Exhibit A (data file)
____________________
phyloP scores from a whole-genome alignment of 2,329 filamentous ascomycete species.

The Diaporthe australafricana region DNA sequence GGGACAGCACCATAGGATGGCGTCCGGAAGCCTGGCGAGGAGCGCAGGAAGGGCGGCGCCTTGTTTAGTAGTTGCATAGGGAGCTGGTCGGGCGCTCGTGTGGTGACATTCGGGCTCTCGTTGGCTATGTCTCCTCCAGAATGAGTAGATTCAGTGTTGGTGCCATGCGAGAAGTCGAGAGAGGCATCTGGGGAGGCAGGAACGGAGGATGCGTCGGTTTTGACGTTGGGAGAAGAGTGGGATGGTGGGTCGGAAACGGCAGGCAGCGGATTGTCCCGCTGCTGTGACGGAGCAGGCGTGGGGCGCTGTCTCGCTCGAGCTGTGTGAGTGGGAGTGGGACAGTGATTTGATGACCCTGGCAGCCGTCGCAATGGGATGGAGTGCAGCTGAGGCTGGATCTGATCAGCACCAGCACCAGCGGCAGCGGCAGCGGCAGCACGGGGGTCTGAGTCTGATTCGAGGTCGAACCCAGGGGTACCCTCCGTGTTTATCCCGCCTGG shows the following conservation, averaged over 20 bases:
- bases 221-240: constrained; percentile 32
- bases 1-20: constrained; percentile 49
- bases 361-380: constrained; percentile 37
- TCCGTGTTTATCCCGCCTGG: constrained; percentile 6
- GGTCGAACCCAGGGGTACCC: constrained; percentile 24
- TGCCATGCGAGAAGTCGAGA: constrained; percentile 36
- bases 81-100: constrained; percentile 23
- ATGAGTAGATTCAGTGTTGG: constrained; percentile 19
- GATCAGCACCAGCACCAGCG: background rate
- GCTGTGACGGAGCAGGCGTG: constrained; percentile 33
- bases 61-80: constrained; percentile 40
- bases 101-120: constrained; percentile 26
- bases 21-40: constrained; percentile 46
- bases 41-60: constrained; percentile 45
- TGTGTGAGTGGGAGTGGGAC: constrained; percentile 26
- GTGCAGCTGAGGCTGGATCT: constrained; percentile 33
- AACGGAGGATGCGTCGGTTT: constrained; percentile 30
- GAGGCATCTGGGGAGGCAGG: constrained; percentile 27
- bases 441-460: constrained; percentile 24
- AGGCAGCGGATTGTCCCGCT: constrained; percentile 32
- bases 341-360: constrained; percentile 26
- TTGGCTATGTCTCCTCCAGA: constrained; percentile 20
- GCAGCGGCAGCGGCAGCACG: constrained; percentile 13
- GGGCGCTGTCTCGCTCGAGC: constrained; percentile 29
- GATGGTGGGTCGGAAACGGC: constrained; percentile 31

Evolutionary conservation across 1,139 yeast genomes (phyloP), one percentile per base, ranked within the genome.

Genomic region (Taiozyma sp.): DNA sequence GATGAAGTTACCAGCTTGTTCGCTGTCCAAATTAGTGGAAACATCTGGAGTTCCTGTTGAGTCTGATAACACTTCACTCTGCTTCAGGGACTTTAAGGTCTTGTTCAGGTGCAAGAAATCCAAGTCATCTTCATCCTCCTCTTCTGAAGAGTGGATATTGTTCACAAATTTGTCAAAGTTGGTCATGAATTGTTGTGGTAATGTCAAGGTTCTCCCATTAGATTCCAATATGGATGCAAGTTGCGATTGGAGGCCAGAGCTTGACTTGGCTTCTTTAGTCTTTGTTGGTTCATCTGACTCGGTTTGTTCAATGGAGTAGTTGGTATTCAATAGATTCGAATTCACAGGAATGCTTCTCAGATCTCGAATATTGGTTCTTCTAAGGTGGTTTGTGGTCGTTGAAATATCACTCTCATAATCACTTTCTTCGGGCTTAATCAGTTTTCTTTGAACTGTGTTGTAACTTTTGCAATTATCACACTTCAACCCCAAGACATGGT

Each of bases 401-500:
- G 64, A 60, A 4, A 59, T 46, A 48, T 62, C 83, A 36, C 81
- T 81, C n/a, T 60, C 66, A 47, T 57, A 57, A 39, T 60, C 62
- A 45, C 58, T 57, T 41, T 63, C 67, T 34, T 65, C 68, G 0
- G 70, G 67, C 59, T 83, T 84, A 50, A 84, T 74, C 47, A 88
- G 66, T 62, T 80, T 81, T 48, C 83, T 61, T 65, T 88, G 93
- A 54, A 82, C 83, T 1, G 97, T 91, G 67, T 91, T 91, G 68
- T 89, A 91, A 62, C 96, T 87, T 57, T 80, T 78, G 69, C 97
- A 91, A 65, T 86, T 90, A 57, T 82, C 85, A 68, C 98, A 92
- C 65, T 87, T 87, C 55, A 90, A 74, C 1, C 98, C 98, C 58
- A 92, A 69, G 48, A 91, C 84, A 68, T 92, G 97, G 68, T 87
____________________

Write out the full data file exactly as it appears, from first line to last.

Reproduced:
phyloP scores from a whole-genome alignment of 2,329 filamentous ascomycete species.

The Diaporthe australafricana region DNA sequence GGGACAGCACCATAGGATGGCGTCCGGAAGCCTGGCGAGGAGCGCAGGAAGGGCGGCGCCTTGTTTAGTAGTTGCATAGGGAGCTGGTCGGGCGCTCGTGTGGTGACATTCGGGCTCTCGTTGGCTATGTCTCCTCCAGAATGAGTAGATTCAGTGTTGGTGCCATGCGAGAAGTCGAGAGAGGCATCTGGGGAGGCAGGAACGGAGGATGCGTCGGTTTTGACGTTGGGAGAAGAGTGGGATGGTGGGTCGGAAACGGCAGGCAGCGGATTGTCCCGCTGCTGTGACGGAGCAGGCGTGGGGCGCTGTCTCGCTCGAGCTGTGTGAGTGGGAGTGGGACAGTGATTTGATGACCCTGGCAGCCGTCGCAATGGGATGGAGTGCAGCTGAGGCTGGATCTGATCAGCACCAGCACCAGCGGCAGCGGCAGCGGCAGCACGGGGGTCTGAGTCTGATTCGAGGTCGAACCCAGGGGTACCCTCCGTGTTTATCCCGCCTGG shows the following conservation, averaged over 20 bases:
- bases 221-240: constrained; percentile 32
- bases 1-20: constrained; percentile 49
- bases 361-380: constrained; percentile 37
- TCCGTGTTTATCCCGCCTGG: constrained; percentile 6
- GGTCGAACCCAGGGGTACCC: constrained; percentile 24
- TGCCATGCGAGAAGTCGAGA: constrained; percentile 36
- bases 81-100: constrained; percentile 23
- ATGAGTAGATTCAGTGTTGG: constrained; percentile 19
- GATCAGCACCAGCACCAGCG: background rate
- GCTGTGACGGAGCAGGCGTG: constrained; percentile 33
- bases 61-80: constrained; percentile 40
- bases 101-120: constrained; percentile 26
- bases 21-40: constrained; percentile 46
- bases 41-60: constrained; percentile 45
- TGTGTGAGTGGGAGTGGGAC: constrained; percentile 26
- GTGCAGCTGAGGCTGGATCT: constrained; percentile 33
- AACGGAGGATGCGTCGGTTT: constrained; percentile 30
- GAGGCATCTGGGGAGGCAGG: constrained; percentile 27
- bases 441-460: constrained; percentile 24
- AGGCAGCGGATTGTCCCGCT: constrained; percentile 32
- bases 341-360: constrained; percentile 26
- TTGGCTATGTCTCCTCCAGA: constrained; percentile 20
- GCAGCGGCAGCGGCAGCACG: constrained; percentile 13
- GGGCGCTGTCTCGCTCGAGC: constrained; percentile 29
- GATGGTGGGTCGGAAACGGC: constrained; percentile 31

Evolutionary conservation across 1,139 yeast genomes (phyloP), one percentile per base, ranked within the genome.

Genomic region (Taiozyma sp.): DNA sequence GATGAAGTTACCAGCTTGTTCGCTGTCCAAATTAGTGGAAACATCTGGAGTTCCTGTTGAGTCTGATAACACTTCACTCTGCTTCAGGGACTTTAAGGTCTTGTTCAGGTGCAAGAAATCCAAGTCATCTTCATCCTCCTCTTCTGAAGAGTGGATATTGTTCACAAATTTGTCAAAGTTGGTCATGAATTGTTGTGGTAATGTCAAGGTTCTCCCATTAGATTCCAATATGGATGCAAGTTGCGATTGGAGGCCAGAGCTTGACTTGGCTTCTTTAGTCTTTGTTGGTTCATCTGACTCGGTTTGTTCAATGGAGTAGTTGGTATTCAATAGATTCGAATTCACAGGAATGCTTCTCAGATCTCGAATATTGGTTCTTCTAAGGTGGTTTGTGGTCGTTGAAATATCACTCTCATAATCACTTTCTTCGGGCTTAATCAGTTTTCTTTGAACTGTGTTGTAACTTTTGCAATTATCACACTTCAACCCCAAGACATGGT

Each of bases 401-500:
- G 64, A 60, A 4, A 59, T 46, A 48, T 62, C 83, A 36, C 81
- T 81, C n/a, T 60, C 66, A 47, T 57, A 57, A 39, T 60, C 62
- A 45, C 58, T 57, T 41, T 63, C 67, T 34, T 65, C 68, G 0
- G 70, G 67, C 59, T 83, T 84, A 50, A 84, T 74, C 47, A 88
- G 66, T 62, T 80, T 81, T 48, C 83, T 61, T 65, T 88, G 93
- A 54, A 82, C 83, T 1, G 97, T 91, G 67, T 91, T 91, G 68
- T 89, A 91, A 62, C 96, T 87, T 57, T 80, T 78, G 69, C 97
- A 91, A 65, T 86, T 90, A 57, T 82, C 85, A 68, C 98, A 92
- C 65, T 87, T 87, C 55, A 90, A 74, C 1, C 98, C 98, C 58
- A 92, A 69, G 48, A 91, C 84, A 68, T 92, G 97, G 68, T 87